So far, it is looking like they’ll be coached well and teams expecting to come in a roll the Broncos defense like its 2018 are going to find themselves having to fight for every inch of ground instead.
After having a successful college career at Pittsburg State, De’Vante Bausby decided to enter himself into the 2015 NFL Draft. He created some buzz for himself after measuring at 6’2”, running a 40-time 4.35 seconds and jumping 37.5 inch vertical. Impressive numbers from a small school guy, however, he still went undrafted during the 2015 NFL Draft. He eventually signed as an undrafted free agent with the Kansas City Chiefs.
His stint with the Chiefs was a quick one as he broke his collarbone during the spring and was released by the team. One he was healed up, he would later sign with the Chicago Bears who had Vic Fangio as their Defensive Coordinator and would bounce between being on their active roster during the 2016 season. He was then waived by the Bears during the 2017 offseason before spending the next two seasons with the Philadelphia Eagles. He nearly finished out the year with the Eagles but was waived by the team on Christmas Eve. This allowed him to sign with the San Antonio Commanders of the AAF. This is where Bausby found some big-time success before the league abruptly shut down,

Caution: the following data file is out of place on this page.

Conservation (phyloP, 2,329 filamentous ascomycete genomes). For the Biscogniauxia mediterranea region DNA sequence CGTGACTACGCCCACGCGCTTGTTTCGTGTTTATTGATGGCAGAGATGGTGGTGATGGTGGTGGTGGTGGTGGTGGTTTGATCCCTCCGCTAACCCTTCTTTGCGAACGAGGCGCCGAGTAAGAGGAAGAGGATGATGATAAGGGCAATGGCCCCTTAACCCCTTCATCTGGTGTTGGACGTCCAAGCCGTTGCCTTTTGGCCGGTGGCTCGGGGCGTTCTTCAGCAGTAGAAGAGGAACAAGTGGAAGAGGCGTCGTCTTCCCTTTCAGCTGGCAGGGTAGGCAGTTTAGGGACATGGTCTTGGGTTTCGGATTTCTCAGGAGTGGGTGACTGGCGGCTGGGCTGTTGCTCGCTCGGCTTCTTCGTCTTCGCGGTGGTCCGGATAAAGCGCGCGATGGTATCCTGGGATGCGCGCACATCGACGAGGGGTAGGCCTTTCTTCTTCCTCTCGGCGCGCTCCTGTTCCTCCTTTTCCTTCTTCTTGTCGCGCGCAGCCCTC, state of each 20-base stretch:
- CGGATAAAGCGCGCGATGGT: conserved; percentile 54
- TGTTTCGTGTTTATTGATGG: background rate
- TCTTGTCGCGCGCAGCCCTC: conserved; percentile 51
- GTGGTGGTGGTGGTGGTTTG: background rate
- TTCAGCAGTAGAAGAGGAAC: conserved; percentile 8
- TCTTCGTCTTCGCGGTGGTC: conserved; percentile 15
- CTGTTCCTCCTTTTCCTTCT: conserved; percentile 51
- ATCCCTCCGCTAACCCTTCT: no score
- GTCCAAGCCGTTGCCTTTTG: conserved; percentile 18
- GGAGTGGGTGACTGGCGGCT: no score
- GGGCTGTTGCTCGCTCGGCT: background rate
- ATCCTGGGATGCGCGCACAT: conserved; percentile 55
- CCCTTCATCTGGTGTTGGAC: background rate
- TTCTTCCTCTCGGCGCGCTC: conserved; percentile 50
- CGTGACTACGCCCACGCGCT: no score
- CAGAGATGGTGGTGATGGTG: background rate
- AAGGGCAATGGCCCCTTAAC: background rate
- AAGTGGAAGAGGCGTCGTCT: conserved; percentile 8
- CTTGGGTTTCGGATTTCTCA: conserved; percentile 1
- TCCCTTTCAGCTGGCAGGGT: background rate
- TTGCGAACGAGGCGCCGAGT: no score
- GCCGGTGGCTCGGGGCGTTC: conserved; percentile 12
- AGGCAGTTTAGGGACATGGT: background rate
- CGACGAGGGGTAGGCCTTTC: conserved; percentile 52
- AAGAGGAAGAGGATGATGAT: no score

He was tied for the league lead in interceptions during his short stint with the San Antonio Commanders. This performance in a league full of players looking for a second chance helped him earn that second chance in the NFL. He reunited with Vic Fangio after he quickly signed with the Denver Broncos after the AAF closed shop. Now he will compete for a roster spot on the Broncos this summer.